The Meaning of Cool
“That’s cool,” I said somewhat offhandedly to my son after he showed me something, well, cool.
It’s not a word I use very often. In fact, I probably hadn’t used it for at least a decade. But he had said it a couple of times, so I thought that maybe it’s made a comeback among the ninja turtle set.
“What does that mean?” he responded.
I paused. I frowned. I think I even looked around to see who else was listening.
“Well,” I began promisingly. “Cool means …”
How to begin? How to sum it up? Why was it so much easier to define coolness 10 or 20 years ago, before everything changed? Before I began to feel completely out of sync with the group of people and ideas that I had associated with coolness?
My introduction to coolness didn’t come till high school. Like most teens in suburban America, I was fairly rebellious. At 14, I believed that meant: Do what other teens who seem rebellious are doing. I let my hair grow long and wild, wore the most bohemian clothes my mother would allow, and spouted the “benefits” of socialism.
At 16, my first real boyfriend introduced me to the works of Ayn Rand, and my entire world was turned upside down. After devouring every word the Jewish-Russian author wrote, I stopped copying what everyone else was doing and began to look within, to look for me.
It was liberating and inspiring. I stopped caring whether the other girls thought I was pretty enough to be part of their clique: I didn’t want to be part of anyone’s clique. I began to seek out the most interesting, thoughtful friends, and we had endless discussions about literature, philosophy and art.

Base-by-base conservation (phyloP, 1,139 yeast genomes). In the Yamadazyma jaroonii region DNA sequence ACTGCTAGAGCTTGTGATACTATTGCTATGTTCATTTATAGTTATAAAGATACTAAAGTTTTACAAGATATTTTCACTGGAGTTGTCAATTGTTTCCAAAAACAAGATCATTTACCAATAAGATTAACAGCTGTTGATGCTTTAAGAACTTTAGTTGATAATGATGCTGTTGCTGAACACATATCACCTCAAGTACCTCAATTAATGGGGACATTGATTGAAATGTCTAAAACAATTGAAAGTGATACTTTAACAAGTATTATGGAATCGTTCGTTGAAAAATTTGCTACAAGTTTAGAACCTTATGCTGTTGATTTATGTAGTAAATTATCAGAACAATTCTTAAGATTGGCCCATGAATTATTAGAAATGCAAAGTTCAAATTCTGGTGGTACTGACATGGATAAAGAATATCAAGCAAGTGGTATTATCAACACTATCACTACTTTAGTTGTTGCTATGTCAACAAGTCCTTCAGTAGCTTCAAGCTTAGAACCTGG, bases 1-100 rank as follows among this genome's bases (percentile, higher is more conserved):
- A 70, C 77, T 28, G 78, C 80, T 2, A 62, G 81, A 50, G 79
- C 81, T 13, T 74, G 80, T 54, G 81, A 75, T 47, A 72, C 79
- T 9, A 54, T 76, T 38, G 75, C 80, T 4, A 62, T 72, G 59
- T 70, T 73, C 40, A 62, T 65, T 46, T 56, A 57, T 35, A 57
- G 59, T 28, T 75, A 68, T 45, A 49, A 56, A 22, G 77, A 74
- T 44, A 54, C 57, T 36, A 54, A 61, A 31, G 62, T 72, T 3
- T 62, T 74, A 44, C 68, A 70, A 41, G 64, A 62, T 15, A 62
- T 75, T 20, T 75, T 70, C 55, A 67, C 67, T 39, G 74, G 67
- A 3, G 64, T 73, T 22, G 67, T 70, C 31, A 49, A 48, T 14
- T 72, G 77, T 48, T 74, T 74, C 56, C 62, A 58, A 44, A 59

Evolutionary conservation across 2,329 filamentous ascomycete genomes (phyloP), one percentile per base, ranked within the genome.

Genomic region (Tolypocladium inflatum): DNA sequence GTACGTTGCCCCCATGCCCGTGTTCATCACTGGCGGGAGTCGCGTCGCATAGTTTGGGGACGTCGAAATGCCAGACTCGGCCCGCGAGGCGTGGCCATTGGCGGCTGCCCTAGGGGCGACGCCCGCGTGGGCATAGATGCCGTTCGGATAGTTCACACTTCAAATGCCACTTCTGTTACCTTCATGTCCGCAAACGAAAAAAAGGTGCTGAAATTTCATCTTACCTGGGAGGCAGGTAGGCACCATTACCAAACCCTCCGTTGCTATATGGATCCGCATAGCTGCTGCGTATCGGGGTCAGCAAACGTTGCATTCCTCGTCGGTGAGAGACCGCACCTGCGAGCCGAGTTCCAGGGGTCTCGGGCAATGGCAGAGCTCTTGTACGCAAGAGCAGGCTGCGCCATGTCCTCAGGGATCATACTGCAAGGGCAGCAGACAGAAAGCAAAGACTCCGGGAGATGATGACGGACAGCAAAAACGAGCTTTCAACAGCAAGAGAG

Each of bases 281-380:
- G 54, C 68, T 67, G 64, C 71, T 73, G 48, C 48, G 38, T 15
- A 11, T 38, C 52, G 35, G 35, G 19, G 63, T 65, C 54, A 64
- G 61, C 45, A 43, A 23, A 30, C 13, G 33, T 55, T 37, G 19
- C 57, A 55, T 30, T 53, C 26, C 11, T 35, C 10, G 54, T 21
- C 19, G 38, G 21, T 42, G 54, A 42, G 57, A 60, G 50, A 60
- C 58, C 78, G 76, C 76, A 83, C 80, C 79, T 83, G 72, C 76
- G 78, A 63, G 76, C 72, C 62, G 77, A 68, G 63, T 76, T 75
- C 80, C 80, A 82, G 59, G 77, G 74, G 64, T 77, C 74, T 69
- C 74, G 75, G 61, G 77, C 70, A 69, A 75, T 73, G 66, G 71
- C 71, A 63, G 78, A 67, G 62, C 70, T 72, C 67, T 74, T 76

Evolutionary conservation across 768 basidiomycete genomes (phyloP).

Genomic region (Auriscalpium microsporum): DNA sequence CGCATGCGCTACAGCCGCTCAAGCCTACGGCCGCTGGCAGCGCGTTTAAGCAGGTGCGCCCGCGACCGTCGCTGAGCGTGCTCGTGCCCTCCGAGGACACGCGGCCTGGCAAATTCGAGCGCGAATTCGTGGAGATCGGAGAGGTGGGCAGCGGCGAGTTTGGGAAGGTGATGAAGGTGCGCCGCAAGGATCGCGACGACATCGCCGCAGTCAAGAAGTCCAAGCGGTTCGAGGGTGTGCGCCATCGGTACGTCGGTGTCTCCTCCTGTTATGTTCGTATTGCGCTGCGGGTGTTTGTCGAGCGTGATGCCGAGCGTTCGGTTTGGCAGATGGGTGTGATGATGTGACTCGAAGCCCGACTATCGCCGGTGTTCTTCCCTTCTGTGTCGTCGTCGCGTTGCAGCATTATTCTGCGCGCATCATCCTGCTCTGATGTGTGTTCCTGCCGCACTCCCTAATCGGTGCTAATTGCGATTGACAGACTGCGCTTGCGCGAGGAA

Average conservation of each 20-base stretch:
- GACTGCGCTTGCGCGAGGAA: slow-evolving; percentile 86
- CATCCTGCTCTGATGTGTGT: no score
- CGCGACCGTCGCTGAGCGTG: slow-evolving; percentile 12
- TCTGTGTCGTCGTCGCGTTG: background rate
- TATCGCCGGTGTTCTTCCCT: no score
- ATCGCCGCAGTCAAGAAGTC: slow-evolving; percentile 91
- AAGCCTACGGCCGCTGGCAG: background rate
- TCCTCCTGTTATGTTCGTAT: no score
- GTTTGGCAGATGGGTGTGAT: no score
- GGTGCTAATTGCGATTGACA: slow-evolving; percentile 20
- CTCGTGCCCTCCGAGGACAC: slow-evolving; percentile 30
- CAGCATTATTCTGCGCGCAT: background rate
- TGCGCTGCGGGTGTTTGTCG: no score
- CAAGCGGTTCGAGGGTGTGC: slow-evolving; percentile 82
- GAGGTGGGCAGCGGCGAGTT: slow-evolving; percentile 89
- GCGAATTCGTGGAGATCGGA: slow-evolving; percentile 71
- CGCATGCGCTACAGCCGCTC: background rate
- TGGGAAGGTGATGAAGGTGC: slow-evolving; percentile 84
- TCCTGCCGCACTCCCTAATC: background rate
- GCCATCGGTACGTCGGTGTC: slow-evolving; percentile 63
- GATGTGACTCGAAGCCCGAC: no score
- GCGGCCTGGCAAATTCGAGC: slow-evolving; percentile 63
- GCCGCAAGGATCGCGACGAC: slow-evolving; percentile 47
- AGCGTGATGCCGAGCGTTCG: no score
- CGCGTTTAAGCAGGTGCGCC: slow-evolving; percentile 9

This nonconformist rebellion continued throughout college, shaping and cementing my classical — now called universal — liberal views.
This has not always led to happiness. One of the flaws of capitalism is that it often rewards people who know how to “work a room” over developing innovative ideas. But it has led to a sense of inner peace. If I wasn’t always as successful as I would have liked, at least I knew that I had never sold my soul to the highest bidder.
The illiberal leftism that high school and college students are devouring today makes my initial conformity look almost cool. Students are taught not how to think, but what to think — about politics, film, art, even fashion. Nothing is left to individual choice. In fact, nonconformity is frowned upon. The closer one adheres to the leftist agenda, the higher one’s status.
What would I tell teens who have been brainwashed by their Marxist professors into thinking that following leftist orders is the definition of cool?
We are the artists of our lives. Resist fashions, both political and aesthetic. Listen to Maajid Nawaz, the Muslim reformer fighting against radical Islam; to Ayaan Hirsi Ali, the ex-Muslim feminist activist fighting against genital mutilation and other forms of female oppression. Listen to Ben Shapiro even if you disagree with him.
The rebels today are rebuilding liberalism, after a quarter century of identity politics, intersectionality and victimhood. As Bob Marley put it: “None but ourselves can free our minds.”
It’s a little harder to talk about this with my son, now 8. He’s already dealing with peer pressure to wear a certain type of clothes and talk in a certain manner. He has learned that being bad equals cool. In fact, he’s already moved on from cool to sick, monster, beast. But he still wants to know what it means.
Students are taught not how to think, but what to think. … The closer one adheres to the leftist agenda, the higher one’s status.
“There’s a difference between questioning things and being bad,” I’ve told him. “You should question things all the time. But being bad is actually uncool. It means you’re trying to get the approval of your friends, instead of following your heart.”
He looked at me as if he was going to cry; he didn’t understand.
I tried again. “Do you know what’s really cool? Creating something incredible. Becoming an awesome artist or athlete or scientist.”
The cry face went away. I continued. “But do you know what’s the coolest thing of all?”
I whispered in his ear: “Just being yourself.”
Karen Lehrman Bloch is a cultural critic and author living in New York.